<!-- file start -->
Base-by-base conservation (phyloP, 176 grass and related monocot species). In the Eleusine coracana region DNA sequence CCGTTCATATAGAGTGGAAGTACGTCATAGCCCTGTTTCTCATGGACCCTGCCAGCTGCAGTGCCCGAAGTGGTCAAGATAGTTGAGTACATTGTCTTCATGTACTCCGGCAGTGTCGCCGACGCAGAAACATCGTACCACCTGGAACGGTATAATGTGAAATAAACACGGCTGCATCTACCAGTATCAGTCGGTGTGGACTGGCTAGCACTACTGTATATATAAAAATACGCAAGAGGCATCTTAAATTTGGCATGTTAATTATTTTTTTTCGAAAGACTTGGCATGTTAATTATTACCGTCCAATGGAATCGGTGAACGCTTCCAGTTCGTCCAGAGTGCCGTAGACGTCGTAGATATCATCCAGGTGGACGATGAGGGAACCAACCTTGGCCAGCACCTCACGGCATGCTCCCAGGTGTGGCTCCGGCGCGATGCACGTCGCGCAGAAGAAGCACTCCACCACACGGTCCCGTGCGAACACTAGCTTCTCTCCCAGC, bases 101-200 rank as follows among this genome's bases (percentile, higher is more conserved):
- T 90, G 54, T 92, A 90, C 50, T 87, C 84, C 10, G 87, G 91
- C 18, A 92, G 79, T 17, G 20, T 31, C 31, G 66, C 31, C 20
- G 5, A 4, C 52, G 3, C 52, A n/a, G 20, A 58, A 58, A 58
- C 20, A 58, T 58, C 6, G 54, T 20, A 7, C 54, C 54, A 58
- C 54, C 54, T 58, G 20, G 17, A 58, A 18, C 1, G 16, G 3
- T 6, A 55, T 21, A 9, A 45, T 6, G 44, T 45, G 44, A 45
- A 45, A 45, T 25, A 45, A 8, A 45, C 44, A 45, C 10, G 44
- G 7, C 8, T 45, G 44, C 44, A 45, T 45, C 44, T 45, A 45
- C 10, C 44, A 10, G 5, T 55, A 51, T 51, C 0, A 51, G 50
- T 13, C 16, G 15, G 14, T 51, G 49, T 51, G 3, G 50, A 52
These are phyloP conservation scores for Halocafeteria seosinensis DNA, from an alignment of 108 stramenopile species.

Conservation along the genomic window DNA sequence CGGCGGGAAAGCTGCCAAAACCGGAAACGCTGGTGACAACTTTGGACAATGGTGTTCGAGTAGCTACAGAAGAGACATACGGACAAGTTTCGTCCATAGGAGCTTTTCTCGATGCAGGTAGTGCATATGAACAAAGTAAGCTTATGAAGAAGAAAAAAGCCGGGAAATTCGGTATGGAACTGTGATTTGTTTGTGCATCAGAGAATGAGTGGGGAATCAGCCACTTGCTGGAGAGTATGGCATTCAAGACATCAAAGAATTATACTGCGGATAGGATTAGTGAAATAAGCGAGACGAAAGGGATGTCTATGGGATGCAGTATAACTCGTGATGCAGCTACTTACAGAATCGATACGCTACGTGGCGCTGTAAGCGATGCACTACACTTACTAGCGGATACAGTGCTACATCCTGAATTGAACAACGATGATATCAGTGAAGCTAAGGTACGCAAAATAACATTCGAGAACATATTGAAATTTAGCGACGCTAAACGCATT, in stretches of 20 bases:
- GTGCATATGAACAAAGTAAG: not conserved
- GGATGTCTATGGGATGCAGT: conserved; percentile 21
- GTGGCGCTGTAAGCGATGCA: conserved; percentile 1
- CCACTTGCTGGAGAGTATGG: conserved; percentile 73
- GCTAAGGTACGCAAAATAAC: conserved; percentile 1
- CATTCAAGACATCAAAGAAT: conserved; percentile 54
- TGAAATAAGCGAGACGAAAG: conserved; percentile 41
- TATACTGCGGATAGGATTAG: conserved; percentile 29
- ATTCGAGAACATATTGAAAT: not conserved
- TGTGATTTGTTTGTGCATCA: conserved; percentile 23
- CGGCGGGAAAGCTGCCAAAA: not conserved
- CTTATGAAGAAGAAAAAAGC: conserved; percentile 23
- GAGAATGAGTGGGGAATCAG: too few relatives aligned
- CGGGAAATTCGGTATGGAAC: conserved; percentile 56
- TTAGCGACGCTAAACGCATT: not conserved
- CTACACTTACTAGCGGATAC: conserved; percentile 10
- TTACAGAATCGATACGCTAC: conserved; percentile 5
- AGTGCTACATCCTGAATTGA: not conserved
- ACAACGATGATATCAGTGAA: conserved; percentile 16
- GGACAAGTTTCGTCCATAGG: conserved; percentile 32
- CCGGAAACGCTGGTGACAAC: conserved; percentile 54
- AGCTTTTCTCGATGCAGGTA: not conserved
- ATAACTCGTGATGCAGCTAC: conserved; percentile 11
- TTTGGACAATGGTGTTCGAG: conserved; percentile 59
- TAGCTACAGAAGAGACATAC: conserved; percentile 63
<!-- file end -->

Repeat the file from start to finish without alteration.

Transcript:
Base-by-base conservation (phyloP, 176 grass and related monocot species). In the Eleusine coracana region DNA sequence CCGTTCATATAGAGTGGAAGTACGTCATAGCCCTGTTTCTCATGGACCCTGCCAGCTGCAGTGCCCGAAGTGGTCAAGATAGTTGAGTACATTGTCTTCATGTACTCCGGCAGTGTCGCCGACGCAGAAACATCGTACCACCTGGAACGGTATAATGTGAAATAAACACGGCTGCATCTACCAGTATCAGTCGGTGTGGACTGGCTAGCACTACTGTATATATAAAAATACGCAAGAGGCATCTTAAATTTGGCATGTTAATTATTTTTTTTCGAAAGACTTGGCATGTTAATTATTACCGTCCAATGGAATCGGTGAACGCTTCCAGTTCGTCCAGAGTGCCGTAGACGTCGTAGATATCATCCAGGTGGACGATGAGGGAACCAACCTTGGCCAGCACCTCACGGCATGCTCCCAGGTGTGGCTCCGGCGCGATGCACGTCGCGCAGAAGAAGCACTCCACCACACGGTCCCGTGCGAACACTAGCTTCTCTCCCAGC, bases 101-200 rank as follows among this genome's bases (percentile, higher is more conserved):
- T 90, G 54, T 92, A 90, C 50, T 87, C 84, C 10, G 87, G 91
- C 18, A 92, G 79, T 17, G 20, T 31, C 31, G 66, C 31, C 20
- G 5, A 4, C 52, G 3, C 52, A n/a, G 20, A 58, A 58, A 58
- C 20, A 58, T 58, C 6, G 54, T 20, A 7, C 54, C 54, A 58
- C 54, C 54, T 58, G 20, G 17, A 58, A 18, C 1, G 16, G 3
- T 6, A 55, T 21, A 9, A 45, T 6, G 44, T 45, G 44, A 45
- A 45, A 45, T 25, A 45, A 8, A 45, C 44, A 45, C 10, G 44
- G 7, C 8, T 45, G 44, C 44, A 45, T 45, C 44, T 45, A 45
- C 10, C 44, A 10, G 5, T 55, A 51, T 51, C 0, A 51, G 50
- T 13, C 16, G 15, G 14, T 51, G 49, T 51, G 3, G 50, A 52
These are phyloP conservation scores for Halocafeteria seosinensis DNA, from an alignment of 108 stramenopile species.

Conservation along the genomic window DNA sequence CGGCGGGAAAGCTGCCAAAACCGGAAACGCTGGTGACAACTTTGGACAATGGTGTTCGAGTAGCTACAGAAGAGACATACGGACAAGTTTCGTCCATAGGAGCTTTTCTCGATGCAGGTAGTGCATATGAACAAAGTAAGCTTATGAAGAAGAAAAAAGCCGGGAAATTCGGTATGGAACTGTGATTTGTTTGTGCATCAGAGAATGAGTGGGGAATCAGCCACTTGCTGGAGAGTATGGCATTCAAGACATCAAAGAATTATACTGCGGATAGGATTAGTGAAATAAGCGAGACGAAAGGGATGTCTATGGGATGCAGTATAACTCGTGATGCAGCTACTTACAGAATCGATACGCTACGTGGCGCTGTAAGCGATGCACTACACTTACTAGCGGATACAGTGCTACATCCTGAATTGAACAACGATGATATCAGTGAAGCTAAGGTACGCAAAATAACATTCGAGAACATATTGAAATTTAGCGACGCTAAACGCATT, in stretches of 20 bases:
- GTGCATATGAACAAAGTAAG: not conserved
- GGATGTCTATGGGATGCAGT: conserved; percentile 21
- GTGGCGCTGTAAGCGATGCA: conserved; percentile 1
- CCACTTGCTGGAGAGTATGG: conserved; percentile 73
- GCTAAGGTACGCAAAATAAC: conserved; percentile 1
- CATTCAAGACATCAAAGAAT: conserved; percentile 54
- TGAAATAAGCGAGACGAAAG: conserved; percentile 41
- TATACTGCGGATAGGATTAG: conserved; percentile 29
- ATTCGAGAACATATTGAAAT: not conserved
- TGTGATTTGTTTGTGCATCA: conserved; percentile 23
- CGGCGGGAAAGCTGCCAAAA: not conserved
- CTTATGAAGAAGAAAAAAGC: conserved; percentile 23
- GAGAATGAGTGGGGAATCAG: too few relatives aligned
- CGGGAAATTCGGTATGGAAC: conserved; percentile 56
- TTAGCGACGCTAAACGCATT: not conserved
- CTACACTTACTAGCGGATAC: conserved; percentile 10
- TTACAGAATCGATACGCTAC: conserved; percentile 5
- AGTGCTACATCCTGAATTGA: not conserved
- ACAACGATGATATCAGTGAA: conserved; percentile 16
- GGACAAGTTTCGTCCATAGG: conserved; percentile 32
- CCGGAAACGCTGGTGACAAC: conserved; percentile 54
- AGCTTTTCTCGATGCAGGTA: not conserved
- ATAACTCGTGATGCAGCTAC: conserved; percentile 11
- TTTGGACAATGGTGTTCGAG: conserved; percentile 59
- TAGCTACAGAAGAGACATAC: conserved; percentile 63